The Government and Politics of the Middle East and North Africa

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David E. Long, Bernard Reich
Westview Press, 2002 - Political Science - 502 pages
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Rapid social, economic, and political change is endemic to the Middle East and is often more revolutionary than evolutionary in nature. In many ways, the entire political landscape of the Middle East has been transformed in the past decade in the realm of both international relations and domestic politics: The collapse of the Soviet Union, the end of the cold war, and the Iraqi invasion of Kuwait have all had a profound effect on relations among states within the region and between those states and countries outside the region.In this revised edition, Long and Reich provide comprehensive and up-to-date analyses of many critical contemporary events and issues. The contributors explain how Desert Storm isolated Iraq and brought Syria back into the mainstream of Arab politics, contributing to the revival of the Arab-Israeli peace process. They also show how the return of a Labor government in Israel has allowed the peace process to go forward. Evaluating the economic costs of the Kuwait war and the continuing oil glut, the authors find that resulting changes in the domestic economies of the oil-producing states have created additional pressures for social and political change. The most profound change in government and politics, however, is the rise of Islam as the idiom of political discourse among moderates as well as extremists.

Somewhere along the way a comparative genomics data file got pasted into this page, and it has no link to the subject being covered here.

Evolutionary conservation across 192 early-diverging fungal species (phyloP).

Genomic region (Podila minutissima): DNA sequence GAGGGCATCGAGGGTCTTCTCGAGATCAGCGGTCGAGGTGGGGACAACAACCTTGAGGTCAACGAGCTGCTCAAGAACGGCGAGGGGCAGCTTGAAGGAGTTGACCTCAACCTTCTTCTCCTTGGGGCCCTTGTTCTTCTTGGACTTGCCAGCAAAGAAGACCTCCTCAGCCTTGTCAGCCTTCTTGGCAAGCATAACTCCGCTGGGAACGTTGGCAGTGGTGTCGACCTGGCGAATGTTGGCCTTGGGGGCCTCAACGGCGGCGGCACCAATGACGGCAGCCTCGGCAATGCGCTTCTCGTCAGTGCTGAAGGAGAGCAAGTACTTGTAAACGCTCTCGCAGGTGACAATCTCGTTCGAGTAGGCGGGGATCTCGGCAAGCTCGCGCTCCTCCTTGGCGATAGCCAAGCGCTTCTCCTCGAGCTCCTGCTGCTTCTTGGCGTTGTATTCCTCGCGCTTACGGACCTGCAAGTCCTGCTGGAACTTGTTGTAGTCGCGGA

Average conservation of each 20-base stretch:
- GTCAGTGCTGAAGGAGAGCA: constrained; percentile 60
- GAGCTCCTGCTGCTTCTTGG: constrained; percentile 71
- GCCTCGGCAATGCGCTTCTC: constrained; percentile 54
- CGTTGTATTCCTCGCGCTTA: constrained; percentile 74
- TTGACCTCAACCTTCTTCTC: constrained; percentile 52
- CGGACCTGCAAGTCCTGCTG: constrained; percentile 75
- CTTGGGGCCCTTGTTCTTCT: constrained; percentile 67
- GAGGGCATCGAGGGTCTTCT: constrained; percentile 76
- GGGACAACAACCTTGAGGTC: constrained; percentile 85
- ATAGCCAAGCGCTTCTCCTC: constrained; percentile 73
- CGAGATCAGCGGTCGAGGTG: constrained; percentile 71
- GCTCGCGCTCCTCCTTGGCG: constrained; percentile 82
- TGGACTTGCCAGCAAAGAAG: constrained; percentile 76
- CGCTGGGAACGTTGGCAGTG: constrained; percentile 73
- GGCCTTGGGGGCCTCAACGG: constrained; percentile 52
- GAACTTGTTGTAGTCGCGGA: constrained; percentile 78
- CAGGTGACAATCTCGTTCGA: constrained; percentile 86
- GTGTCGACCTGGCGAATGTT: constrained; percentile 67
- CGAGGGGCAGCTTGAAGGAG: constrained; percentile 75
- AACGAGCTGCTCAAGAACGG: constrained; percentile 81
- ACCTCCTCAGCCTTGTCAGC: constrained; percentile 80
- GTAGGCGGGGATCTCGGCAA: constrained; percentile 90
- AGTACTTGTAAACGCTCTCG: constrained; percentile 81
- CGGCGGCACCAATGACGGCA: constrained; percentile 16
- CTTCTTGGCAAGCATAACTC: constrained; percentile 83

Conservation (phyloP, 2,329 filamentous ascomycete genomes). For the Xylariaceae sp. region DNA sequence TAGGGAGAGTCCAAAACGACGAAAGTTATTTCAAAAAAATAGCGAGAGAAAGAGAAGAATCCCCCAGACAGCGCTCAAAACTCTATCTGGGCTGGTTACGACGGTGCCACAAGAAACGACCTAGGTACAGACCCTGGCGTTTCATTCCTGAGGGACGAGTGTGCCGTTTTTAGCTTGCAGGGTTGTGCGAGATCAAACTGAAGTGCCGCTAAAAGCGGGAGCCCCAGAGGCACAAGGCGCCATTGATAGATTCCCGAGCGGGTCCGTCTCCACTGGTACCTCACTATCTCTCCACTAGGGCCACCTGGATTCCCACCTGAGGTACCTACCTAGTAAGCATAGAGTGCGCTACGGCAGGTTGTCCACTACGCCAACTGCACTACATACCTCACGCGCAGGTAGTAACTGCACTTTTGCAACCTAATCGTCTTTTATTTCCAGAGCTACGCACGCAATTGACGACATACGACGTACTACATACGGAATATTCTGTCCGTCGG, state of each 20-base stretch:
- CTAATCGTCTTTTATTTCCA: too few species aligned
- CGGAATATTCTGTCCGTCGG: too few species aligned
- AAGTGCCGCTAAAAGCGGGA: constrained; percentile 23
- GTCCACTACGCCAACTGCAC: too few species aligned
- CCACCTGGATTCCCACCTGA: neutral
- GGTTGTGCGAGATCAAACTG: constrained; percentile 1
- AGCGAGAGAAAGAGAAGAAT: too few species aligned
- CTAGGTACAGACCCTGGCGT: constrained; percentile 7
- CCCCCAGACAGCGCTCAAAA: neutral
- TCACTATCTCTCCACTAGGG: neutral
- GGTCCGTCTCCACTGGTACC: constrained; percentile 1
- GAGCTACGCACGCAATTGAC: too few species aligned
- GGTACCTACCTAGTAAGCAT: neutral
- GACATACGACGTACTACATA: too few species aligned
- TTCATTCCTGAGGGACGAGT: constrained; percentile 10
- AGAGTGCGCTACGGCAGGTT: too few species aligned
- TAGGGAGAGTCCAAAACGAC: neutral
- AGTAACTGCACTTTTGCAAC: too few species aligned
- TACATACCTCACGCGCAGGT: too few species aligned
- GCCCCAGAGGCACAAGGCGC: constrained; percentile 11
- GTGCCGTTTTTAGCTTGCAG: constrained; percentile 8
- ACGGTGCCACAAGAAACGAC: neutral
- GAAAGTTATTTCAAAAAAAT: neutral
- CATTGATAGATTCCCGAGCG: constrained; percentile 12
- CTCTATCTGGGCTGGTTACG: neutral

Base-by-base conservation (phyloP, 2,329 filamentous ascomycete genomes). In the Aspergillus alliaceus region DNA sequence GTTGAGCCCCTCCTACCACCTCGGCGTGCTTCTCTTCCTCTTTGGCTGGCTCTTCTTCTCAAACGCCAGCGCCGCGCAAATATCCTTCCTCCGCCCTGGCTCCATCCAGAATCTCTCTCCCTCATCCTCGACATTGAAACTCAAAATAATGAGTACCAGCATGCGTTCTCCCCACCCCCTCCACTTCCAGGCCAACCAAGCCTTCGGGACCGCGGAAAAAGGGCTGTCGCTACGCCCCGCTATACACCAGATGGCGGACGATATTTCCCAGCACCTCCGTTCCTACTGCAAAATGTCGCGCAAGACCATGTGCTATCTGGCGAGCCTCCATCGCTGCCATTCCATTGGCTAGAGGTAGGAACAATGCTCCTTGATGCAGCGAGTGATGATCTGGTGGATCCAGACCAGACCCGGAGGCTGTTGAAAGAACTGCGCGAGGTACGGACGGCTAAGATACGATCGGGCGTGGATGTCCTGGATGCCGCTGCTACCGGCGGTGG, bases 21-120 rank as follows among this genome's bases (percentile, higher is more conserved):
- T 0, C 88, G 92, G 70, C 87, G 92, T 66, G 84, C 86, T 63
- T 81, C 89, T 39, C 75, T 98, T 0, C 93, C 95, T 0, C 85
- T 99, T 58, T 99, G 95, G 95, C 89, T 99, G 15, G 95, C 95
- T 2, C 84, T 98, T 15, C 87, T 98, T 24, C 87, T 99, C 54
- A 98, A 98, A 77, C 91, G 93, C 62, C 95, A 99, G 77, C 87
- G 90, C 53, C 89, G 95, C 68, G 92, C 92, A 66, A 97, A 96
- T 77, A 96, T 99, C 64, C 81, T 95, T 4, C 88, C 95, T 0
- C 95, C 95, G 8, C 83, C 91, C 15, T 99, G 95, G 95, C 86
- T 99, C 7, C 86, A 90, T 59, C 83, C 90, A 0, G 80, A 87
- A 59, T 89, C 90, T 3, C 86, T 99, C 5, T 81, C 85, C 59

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About the author (2002)

David E. Long is a consultant on the Middle East and counterterrorism. He is retired from the U.S. Foreign Service and has taught and lectured extensively on Middle Eastern subjects. He is the author of The United States and Saudi Arabia: Ambivalent Allies (Westview, 1985) and The Anatomy of Terrorism (1990). Bernard Reichis Professor of Political Science and International Affairs at George Washington University in Washington, DC. He is a member of the Board of Advisory Editors of the Middle East Journal and of the International Editorial Board of Israel Affairs. He is the author of Quest for Peace: United States-Israel Relations and the Arab-Israeli Conflict, The United States and Israel: Influence in the Special Relationship, Israel: Land of Tradition and Conflict, Historical Dictionary of Israel, Securing the Covenant: United States-Israel Relations After the Cold War, Arab-Israeli Conflict and Conciliation: A Documentary History, and of Political Dictionary of Israel as well as the author of numerous articles, book chapters and monographs on Middle East politics, international politics, and United States foreign policy. Bernard Reich is professor of political science and international affairs at George Washington University in Washington, D.C. Gershon R. Kieval is senior analyst at the Central Intelligence Agency and adjunct professor at George Washington University.

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